This month, Shay Mitchell, Emily Fields on Pretty Little Liars, told Cosmopolitan magazine that she wouldn’t rule out being in a relationship with a woman one day even though she’s never been attracted to one yet. Maisie Williams, Arya Stark on Game of Thrones, echoed similar sentiments to Nylon magazine earlier in the month about not wanting to label her sexuality. Once upon a time, these actresses might have self-identified as “heteroflexible”—though since we’re now in a post-label world they view such labeling as parochial—and they join a small group of several other previously self-declared “straight but not narrow” actresses. The queer community cheers on this type of high-profile statement about sexual open-mindedness because of its positive effects on acceptance and visibility, and these positive externalities are not in doubt…but from a practical perspective, when the rubber hits the road, what does heteroflexibility (used widely as a catch-all including individuals who identify as “label-free”) actually mean and does it matter?
At its heart, heteroflexibility is about the Kinsey scale. It is a recognition that sexuality exists on a sliding scale, not a black and white dichotomy, and a nod on the part of the claimant to the possibility of being somewhere along that scale, or at least of being willing to move along it. It is also a social statement: an indicator of solidarity with the queer community, and a public embrace of the flexibility of sexuality. Public figures like Mitchell and Williams are consciously using their celebrity to indirectly push forward acceptance (or at least awareness) of sexual diversity by way of their influence over thousands of fans, while even non-celebrities can use a public statement of heteroflexibility to positively influence their peers.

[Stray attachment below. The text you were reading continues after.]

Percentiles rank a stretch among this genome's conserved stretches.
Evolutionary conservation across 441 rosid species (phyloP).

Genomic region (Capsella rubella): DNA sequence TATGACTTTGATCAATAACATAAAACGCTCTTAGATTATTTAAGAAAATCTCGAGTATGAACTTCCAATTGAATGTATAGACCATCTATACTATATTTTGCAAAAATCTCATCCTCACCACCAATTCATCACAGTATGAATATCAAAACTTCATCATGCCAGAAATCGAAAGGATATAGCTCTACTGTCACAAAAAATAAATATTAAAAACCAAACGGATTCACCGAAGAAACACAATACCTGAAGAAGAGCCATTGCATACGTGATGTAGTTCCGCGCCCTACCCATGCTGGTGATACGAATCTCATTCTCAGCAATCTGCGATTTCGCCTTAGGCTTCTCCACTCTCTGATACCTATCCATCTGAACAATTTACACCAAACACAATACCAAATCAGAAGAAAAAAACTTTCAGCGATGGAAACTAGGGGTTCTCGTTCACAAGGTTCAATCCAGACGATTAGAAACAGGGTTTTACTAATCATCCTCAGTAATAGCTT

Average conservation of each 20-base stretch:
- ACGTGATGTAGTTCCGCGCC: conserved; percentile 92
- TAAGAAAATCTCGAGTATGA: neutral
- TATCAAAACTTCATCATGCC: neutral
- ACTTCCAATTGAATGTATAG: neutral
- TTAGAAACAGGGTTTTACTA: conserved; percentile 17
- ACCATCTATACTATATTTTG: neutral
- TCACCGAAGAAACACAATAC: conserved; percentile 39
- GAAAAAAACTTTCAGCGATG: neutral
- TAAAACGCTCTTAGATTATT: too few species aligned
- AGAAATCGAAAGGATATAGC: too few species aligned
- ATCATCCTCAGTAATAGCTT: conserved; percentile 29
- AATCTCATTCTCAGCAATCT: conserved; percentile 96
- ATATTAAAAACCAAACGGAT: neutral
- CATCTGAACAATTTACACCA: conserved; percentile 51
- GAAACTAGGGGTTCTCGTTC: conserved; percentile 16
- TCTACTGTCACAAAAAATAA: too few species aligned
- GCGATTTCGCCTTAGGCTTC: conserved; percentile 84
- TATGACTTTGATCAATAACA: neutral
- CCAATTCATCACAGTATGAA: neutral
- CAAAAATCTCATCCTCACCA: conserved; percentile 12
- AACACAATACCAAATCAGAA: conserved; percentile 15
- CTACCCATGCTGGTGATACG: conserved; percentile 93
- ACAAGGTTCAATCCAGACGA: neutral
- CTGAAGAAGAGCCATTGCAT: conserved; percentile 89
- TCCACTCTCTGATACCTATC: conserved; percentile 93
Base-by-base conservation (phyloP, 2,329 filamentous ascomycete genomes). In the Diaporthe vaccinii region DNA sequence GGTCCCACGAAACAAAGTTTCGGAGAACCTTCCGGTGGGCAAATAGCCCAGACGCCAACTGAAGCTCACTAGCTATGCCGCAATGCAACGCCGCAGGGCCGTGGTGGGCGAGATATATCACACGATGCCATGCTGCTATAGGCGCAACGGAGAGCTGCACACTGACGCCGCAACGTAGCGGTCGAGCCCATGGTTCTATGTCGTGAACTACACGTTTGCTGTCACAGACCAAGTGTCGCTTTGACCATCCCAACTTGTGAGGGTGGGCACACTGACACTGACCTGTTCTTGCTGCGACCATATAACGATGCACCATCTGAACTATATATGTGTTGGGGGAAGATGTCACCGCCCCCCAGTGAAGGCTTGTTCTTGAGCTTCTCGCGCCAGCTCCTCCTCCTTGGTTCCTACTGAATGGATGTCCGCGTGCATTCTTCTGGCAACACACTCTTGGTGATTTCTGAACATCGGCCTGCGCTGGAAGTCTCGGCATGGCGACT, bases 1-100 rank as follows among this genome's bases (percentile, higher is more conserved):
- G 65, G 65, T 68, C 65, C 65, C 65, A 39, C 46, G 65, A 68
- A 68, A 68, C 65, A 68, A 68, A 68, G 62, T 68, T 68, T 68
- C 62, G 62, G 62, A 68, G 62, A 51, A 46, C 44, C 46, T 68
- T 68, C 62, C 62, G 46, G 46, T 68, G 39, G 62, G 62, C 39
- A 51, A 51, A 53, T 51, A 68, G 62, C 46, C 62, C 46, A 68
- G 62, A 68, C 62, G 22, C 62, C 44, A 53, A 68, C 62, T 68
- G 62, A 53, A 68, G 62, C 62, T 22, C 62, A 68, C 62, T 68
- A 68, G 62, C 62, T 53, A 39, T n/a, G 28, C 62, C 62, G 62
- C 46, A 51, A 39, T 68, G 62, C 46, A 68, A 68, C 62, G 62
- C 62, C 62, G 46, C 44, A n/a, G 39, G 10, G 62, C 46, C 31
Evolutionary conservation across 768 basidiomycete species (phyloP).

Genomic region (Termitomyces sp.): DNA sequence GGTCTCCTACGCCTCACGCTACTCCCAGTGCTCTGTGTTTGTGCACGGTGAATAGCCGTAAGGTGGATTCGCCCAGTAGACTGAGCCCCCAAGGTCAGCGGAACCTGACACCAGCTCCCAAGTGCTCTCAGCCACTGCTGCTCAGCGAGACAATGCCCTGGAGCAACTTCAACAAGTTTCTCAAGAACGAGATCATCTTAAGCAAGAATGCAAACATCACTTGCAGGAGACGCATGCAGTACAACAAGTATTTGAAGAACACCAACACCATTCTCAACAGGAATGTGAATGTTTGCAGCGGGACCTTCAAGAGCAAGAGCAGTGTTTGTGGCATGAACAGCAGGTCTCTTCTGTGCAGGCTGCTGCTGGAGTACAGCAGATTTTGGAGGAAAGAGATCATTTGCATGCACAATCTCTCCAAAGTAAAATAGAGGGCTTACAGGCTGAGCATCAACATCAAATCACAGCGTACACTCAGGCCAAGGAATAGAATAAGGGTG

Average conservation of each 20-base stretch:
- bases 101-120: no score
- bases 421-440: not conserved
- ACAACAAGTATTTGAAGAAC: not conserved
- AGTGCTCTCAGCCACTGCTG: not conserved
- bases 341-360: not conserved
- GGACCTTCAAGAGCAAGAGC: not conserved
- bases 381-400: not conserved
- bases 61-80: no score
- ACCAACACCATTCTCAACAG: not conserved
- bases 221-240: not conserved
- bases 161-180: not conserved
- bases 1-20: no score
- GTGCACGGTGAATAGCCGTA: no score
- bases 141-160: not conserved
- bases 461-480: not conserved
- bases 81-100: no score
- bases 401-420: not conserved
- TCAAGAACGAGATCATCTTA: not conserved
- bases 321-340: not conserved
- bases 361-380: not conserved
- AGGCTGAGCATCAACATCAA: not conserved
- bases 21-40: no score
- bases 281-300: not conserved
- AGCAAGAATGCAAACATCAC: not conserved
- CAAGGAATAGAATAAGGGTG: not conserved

Public declarations of heteroflexibility are a net positive for the LGBT community in the straight community. That said, they are not entirely without controversy in the queer community. For example, although I believe in the sexual spectrum, and acknowledge that in a mirror image scenario to that of the hypothetical one set forth by Mitchell, I could end up settling down with a man even if it seems impossible now, I don’t identify as “homoflexible.” For me, the idea of identifying as “homoflexible,” even though the usage would be exactly the same as how these actresses are using the idea of heteroflexibility, sounds somehow silly. If the odds that I will end up with a man are 0.001%, is it even worth mentioning? If it is, then aren’t we all just omni/pansexual and we might as well just say that rather than using ideas like heteroflexibility or “label-free”? And if it is not worth mentioning given the low odds, then should anyone bother identifying as heteroflexible?
There is a tendency among some in the queer community—myself included—to look critically at how labels (or their absence) are used by people closer to the straight end of the Kinsey scale, and it is largely for this reason that the effects of a celebrity publicly self-identifying as heteroflexible generally are divided along the gay-straight line:
1. Straights: Positive. As previously mentioned, the heterosexual community becomes sensitized to the sexual spectrum and becomes more accepting. The straight community sees in heteroflexibles what the Kinsey scale looks like when an individual is just a few centimeters away from the margins—an unusual perspective given they’re more used to seeing either Elizabeth Taylors or Ellen DeGeneres‘.